The casting couldn't be better. Musicians Waits and Lurie were well known at the time, but not for their acting abilities. A musician himself, Jarmusch enjoys this type of potentially risky casting. This movie also marked the first American appearance of Roberto Benigni, whose shtick was still fresh and had yet to become a tiresome parody of itself. Taken as a trio, the stars are charismatic and appealing.

Cinematographer Müller films everything with flair and assurance. A lot of movies have used the 1.78:1 aspect ratio, but only a handful seem to have really needed widescreen. In shot after shot, Müller’s work fully justifies that choice. This movie might well serve as a model on scene composition.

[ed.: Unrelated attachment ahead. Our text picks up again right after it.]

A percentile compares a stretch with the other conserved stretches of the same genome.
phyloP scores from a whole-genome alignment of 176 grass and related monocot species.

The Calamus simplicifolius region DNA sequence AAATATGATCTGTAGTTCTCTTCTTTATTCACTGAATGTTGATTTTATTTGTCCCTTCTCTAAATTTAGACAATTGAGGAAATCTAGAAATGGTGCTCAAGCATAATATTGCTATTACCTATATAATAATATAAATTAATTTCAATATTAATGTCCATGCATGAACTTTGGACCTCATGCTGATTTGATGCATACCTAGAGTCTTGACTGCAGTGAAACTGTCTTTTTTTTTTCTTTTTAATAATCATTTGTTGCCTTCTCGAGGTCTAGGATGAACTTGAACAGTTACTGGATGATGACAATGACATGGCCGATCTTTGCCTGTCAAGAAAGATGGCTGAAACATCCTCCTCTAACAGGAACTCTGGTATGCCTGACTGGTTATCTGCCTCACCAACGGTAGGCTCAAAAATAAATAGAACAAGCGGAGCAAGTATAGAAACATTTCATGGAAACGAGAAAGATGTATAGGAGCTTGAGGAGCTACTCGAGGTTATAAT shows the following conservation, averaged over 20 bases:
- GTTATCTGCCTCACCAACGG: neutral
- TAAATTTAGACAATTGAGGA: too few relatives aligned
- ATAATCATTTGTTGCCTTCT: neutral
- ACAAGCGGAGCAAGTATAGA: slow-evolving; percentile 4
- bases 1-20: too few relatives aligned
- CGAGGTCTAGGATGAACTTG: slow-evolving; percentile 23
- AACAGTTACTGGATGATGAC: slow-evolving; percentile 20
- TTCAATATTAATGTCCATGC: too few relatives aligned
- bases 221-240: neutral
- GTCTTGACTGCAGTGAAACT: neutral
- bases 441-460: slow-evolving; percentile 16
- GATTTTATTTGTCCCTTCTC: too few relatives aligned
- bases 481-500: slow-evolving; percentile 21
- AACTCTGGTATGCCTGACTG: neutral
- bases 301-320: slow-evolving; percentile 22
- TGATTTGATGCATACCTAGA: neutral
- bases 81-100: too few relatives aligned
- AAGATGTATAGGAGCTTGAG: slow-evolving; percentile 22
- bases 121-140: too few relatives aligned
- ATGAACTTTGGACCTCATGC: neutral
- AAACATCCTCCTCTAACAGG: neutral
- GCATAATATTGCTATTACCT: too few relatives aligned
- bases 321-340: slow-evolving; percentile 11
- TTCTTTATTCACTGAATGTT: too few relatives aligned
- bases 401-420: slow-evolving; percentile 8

Criterion already had a very good DVD of this movie in its catalog, but the Blu-ray improves on it with a virtually pristine black-and-white picture containing great detail and perfect contrast. The mono audio soundtrack is alive and clear with lots of presence, and the music and dialogue are perfectly balanced. About 25 minutes from the end I remembered that the movie isn't in stereo, much less surround, and I didn't miss those elements at all. The extras are carried over from the DVD release, which includes, most importantly, an in-depth interview with Müller. There's also a Jarmusch-directed music video for Tom Waits's cover of Cole Porter's "It's All Right with Me." If anyone gets this, let me know. It left me scratching my head.